Monex Refutes Reports of Coincheck’s Japanese Exchange License

The Monex Group, who purchased the Coincheck cryptocurrency exchange in April, released a letter on Wednesday (Dec 19) refuting an article that claimed the exchange received official approval from Japan’s Financial Services Agency (FSA).

An article from the Nikkei Asian Review on December 19th asserted that Coincheck’s exchange license was approved by the FSA and said an announcement would come at the end of the year.

The letter from Monex, releases later in the day, said media reporting about the matter “was not based on our announcement.”

Nikkei indicated in the article that it had “learned” about the approval by the FSA, but it was not immediately clear who its sources were.

As of press time, few additional details about the situation have been released.

A License After Coincheck Cleans Up Their Act?

The Monex Group said the exchange is being reviewed for a licence, but “there is not any fact regarding the registration that has been determined.”

It noted any pertinent information about Coincheck would be shared “in a timely and appropriate manner” moving forward.

Monex purchased the embattled exchange in April after hackers managed to steal about $511 million dollar's worth of cryptocurrency in January, according to the Nikkei Asian Review.

After the hack, the FSA issued two orders to the exchange to bolster business operations and patch up vulnerabilities related to customer protection and anti-money laundering.

The Nikkei Asian Review noted how the FSA allegedly acknowledged Coincheck had improved their systems after being purchased by Monex. It also paid out 46 billion Japanese Yen (roughly $411 million) to clients as compensation.

Coincheck Is Making A Comeback

CryptoGlobe reported in late October how the exchange was open to new account signups, and users would be permitted to carry out limited trades starting on October 30th.

The Monex Group indicated users would be able to buy and deposit bitcoin, Ethereum Classic, and Litecoin. Before Monex purchased the exchange, users were only allowed to trade bitcoin on the platform.

Monex noted at the time users might have the ability to trade other cryptocurrencies “if the services are confirmed safe and become ready to be offered.”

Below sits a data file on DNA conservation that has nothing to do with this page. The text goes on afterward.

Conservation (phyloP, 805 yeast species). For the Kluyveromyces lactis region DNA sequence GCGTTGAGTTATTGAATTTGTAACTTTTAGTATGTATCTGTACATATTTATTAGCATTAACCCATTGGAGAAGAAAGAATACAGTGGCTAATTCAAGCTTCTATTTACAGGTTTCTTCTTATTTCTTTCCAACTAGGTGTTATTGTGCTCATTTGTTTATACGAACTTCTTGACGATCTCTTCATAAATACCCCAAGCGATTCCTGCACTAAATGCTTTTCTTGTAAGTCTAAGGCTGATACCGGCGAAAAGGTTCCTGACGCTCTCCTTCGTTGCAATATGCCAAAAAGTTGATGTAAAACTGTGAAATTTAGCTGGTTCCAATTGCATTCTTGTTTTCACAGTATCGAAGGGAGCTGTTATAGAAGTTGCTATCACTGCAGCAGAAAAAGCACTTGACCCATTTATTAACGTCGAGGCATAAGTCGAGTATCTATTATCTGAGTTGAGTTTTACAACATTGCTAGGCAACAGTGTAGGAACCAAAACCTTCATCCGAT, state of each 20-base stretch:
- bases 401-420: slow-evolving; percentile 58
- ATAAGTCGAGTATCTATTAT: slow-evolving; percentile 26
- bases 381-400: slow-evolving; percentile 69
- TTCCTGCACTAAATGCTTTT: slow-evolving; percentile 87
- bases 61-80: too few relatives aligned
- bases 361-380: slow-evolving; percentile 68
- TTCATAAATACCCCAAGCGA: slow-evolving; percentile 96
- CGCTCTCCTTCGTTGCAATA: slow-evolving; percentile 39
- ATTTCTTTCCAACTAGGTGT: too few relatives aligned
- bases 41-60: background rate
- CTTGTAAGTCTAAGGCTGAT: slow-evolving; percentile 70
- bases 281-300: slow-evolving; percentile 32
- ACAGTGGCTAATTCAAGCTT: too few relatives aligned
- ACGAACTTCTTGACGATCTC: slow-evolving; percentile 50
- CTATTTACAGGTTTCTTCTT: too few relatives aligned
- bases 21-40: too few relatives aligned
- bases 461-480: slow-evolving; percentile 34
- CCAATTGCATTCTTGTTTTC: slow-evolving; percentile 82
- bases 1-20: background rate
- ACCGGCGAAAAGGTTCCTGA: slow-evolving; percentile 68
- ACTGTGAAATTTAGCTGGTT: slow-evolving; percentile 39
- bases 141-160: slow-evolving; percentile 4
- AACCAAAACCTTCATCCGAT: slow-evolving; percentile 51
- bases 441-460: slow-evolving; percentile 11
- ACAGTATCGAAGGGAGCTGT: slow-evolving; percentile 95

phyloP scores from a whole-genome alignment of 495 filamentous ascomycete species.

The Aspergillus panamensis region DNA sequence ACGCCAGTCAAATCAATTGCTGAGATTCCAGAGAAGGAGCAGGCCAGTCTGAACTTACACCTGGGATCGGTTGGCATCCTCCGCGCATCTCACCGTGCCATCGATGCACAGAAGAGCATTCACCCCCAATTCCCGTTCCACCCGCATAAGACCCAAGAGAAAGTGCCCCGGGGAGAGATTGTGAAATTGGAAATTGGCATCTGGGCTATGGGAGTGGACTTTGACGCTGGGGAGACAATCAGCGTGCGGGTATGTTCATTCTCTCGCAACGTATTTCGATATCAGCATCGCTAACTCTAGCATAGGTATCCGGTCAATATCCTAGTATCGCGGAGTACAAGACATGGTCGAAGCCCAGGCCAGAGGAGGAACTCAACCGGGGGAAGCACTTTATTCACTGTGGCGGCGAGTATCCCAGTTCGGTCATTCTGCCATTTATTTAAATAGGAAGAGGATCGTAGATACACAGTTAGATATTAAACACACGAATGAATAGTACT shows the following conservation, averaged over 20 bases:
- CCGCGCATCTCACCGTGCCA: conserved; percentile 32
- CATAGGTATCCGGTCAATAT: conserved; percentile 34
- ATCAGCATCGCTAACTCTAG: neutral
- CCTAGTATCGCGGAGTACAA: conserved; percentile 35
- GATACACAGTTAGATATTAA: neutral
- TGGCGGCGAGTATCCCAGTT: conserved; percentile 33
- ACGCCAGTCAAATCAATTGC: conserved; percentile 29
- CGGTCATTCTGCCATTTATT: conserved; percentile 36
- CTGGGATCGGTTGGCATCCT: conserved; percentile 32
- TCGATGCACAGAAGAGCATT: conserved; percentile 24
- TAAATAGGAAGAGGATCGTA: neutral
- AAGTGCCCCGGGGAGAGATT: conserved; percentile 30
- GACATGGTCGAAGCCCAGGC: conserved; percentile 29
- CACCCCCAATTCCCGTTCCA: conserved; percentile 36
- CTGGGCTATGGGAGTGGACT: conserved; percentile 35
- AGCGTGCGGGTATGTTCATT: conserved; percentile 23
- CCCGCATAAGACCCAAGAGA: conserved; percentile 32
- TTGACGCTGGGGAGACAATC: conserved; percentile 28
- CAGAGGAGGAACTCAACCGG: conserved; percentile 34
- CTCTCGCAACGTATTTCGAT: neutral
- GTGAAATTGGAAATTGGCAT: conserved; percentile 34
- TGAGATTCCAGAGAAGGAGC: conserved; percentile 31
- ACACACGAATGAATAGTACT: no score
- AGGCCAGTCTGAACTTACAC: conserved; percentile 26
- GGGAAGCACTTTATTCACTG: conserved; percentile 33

However, Monex said it had lost about $7.5 million due to the operational costs of running the exchange after purchase. It said the damage from the January hack required large investment in security infrastructure.

QuadrigaCX Has Sent Its Remaining Crypto to 'Big Four' Ernst & Young

The embattled Canadian cryptocurrency exchange QuadrigaCX has recently sent the remaining cryptocurrency it had in its hot wallets to ‘big four’ auditor Ernst & Young, which has been monitoring the proceedings in its creditor protection case.

According to an official report Ernst & Young released called the “Second Report of the Monitor,” QuadrigaCX sent nearly all its cryptocurrency to the auditor on February 14, after conducting a few test transactions to make sure it wouldn’t send them to the wrong address.

In total, the cryptocurrency exchange transferred 51 bitcoin, 952 ether, 822 litecoin, 33 bitcoin cash, and 2,033 bitcoin gold to the auditor. At press time, these cryptocurrencies are worth little over $410,000, an amount Ernst & Young is set to “hold the cryptocurrency in cold storage pending further order of the Court.”

The test transaction QuadrigaCX has made are notable, as earlier a costly blunder saw it inadvertently transfer 103 BTC ($468,000) to its cold wallets. The exchange has been unable to access its funds in cold storage since its founder and CEO Gerald Cotten unexpectedly passed away in India.

Ernst & Young’s report has also given the exchange’s creditors updates on its fiat holdings. It notes there are thee main sources: a payment processor called Costodian that holder about $25 million CAD in bank drafts, Stewart McKelvey which holds about $5.8 million CAD in bank drafts, and other amounts held by various third-party processors.

Costodian has reportedly already transferred about $20 million CAD to Ernst & Young, but is holding onto the remainder, and has claimed QuadrigaCX owns it $778,000 CAD in processing fees.

$145 Million Locked Away

The Canadian cryptocurrency exchange, as mentioned above, has been locked out of its cold storage wallets since its founder and CEO passed away, as he managed the operation through his laptop.

His wife Jennifer Robertson has since filed an affidavit where she revealed Cotten was single-handedly managing the exchange’s transactions, and that after he passed away no one was able to do so. Since then, the Supreme Court of Nova Scotia has granted QuadrigaCX creditor protection, and appointed Canadian law firms Miller Thomson and Cox & Palmer to represent its customers in the upcoming proceedings.

As CryptoGlobe covered, QuadrigaCX has already run out of funds, and a look into Cotten’s way of managing the exchange in the past has suggested users’ funds can be stored in paper wallets. The exchange’s downfall has cost at least one cryptocurrency enthusiast his $420,000 life savings.

Notably, blockchain researchers have released data that suggests QuadrigaCX didn’t have any funds stored in cold wallet, and even found suspicious transactions to other exchanges, including Poloniex, Bitfinex, and ShapeShift.